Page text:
'He stands before you - bankrupt, forlorn, looking back at a starry career'
FOLLOWING A perfectly pitched appeal to the heart by his barrister yesterday, Seán Quinn snr returns to the Four Courts today, where the 66-year-old’s liberty hangs on the decision of a High Court judge.
Whether it worked for Ms Justice Elizabeth Dunne will not be known until 11am, but for an audience mainly comprising rugged Derrylin men in fleeces and jumpers, Eugene Grant’s passionate, last-ditch appeal for some kind of mitigation contrasted sharply with the speed-reading of a dull, 21-page affidavit for the IBRC. “He stands before you, historically one of Ireland’s most successful entrepreneurs, now bereft of all financial and economic dignity,” Grant told the judge.
Quinn wasn’t actually standing before her, of course. These are not criminal proceedings. He had chosen to seat himself in the farthest reaches of the court, composed and genial, buffered by about 25 of his flint-eyed countrymen, double the number two weeks ago. Seán jnr – a few weeks out of jail – sat up front, but once again, no answer came to the shout-out for his cousin, Peter Darragh Quinn, subject to an arrest warrant if he crosses the Border into the Republic. A brief appearance in the public gallery by Ken Drumm brought to mind another much-missed exile, his brother David, former chief executive of Anglo Irish Bank.
Drumm’s successor at the rebranded bank, Mike Aynsley, examined his tie as Grant acclaimed Quinn as a man who had left school at 14 and in his 20s, had borrowed £100 from a bank – “which he repaid”, he said hastily – to set up the gravel business from which sprang an empire. He was “an iconic figure” who created thousands of jobs, who “stood tall as a leading light of the Celtic Tiger” – although some knowing glances in court suggested the latter might not be the compliment it once was.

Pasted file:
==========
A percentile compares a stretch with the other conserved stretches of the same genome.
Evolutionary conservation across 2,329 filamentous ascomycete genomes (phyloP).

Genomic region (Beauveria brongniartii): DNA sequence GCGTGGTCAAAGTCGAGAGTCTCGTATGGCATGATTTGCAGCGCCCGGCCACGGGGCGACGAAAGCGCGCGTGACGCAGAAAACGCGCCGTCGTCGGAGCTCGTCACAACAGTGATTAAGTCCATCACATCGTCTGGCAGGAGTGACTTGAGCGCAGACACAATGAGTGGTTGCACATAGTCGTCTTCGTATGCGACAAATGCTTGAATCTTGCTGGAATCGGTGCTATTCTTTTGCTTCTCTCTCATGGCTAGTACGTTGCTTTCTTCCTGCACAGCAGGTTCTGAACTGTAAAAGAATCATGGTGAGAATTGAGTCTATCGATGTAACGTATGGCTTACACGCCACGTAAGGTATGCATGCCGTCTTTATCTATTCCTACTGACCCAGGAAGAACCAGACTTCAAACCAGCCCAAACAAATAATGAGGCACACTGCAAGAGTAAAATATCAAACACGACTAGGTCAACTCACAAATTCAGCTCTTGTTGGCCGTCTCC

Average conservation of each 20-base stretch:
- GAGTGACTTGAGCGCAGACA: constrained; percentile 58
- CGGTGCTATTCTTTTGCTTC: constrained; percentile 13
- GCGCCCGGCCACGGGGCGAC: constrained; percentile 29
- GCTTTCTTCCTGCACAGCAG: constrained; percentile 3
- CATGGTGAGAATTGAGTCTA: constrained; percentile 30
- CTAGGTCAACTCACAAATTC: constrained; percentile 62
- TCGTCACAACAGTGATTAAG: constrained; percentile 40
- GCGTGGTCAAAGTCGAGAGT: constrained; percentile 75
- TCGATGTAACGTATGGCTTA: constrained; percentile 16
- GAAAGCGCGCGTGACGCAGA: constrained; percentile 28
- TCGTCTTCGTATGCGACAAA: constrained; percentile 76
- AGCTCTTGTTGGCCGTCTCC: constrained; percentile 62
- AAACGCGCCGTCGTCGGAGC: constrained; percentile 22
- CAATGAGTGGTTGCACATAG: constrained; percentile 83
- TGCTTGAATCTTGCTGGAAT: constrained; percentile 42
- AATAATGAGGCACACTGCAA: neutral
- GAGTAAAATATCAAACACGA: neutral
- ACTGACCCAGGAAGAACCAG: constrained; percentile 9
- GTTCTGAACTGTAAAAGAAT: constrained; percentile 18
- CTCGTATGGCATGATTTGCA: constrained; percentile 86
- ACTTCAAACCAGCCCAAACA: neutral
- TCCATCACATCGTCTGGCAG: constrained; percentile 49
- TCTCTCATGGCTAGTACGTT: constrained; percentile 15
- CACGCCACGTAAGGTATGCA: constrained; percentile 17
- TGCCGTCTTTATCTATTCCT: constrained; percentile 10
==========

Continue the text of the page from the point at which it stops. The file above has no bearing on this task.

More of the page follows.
After 38 years in business, there had been no tax avoidance schemes, no offshore schemes, added Grant. He was known to pay his dues and was a massive subscriber to charity. “But he’s before you now – bankrupt, forlorn, looking back at that starry career in the context of serious medical problems.”
The problems were listed in Quinn’s affidavit: “severe” ischaemic heart disease, hypercholesterolemia, reflux oesophagitis, recurring tubular adenomas in the colon; an excision of a basal cell carcinoma in his upper back and “borderline” PSA tests (to detect early prostate cancer).
Throughout the hearings, there has been the sense of an irresistible object meeting an immovable force: Quinn’s claim that while he was in on the original scheme to place assets out of reach, he had no hand in it thereafter, versus the bank’s frantic hunt for the missing assets even as they are permanently spirited away in places such as Ukraine, Russia, Belize and Panama. Still, it was notable that the bank did not demand a jail sentence for the man whose civil action against it lies ahead. Both sides appeared to step back, with the word “recalibrating” in regular use by the bank’s side.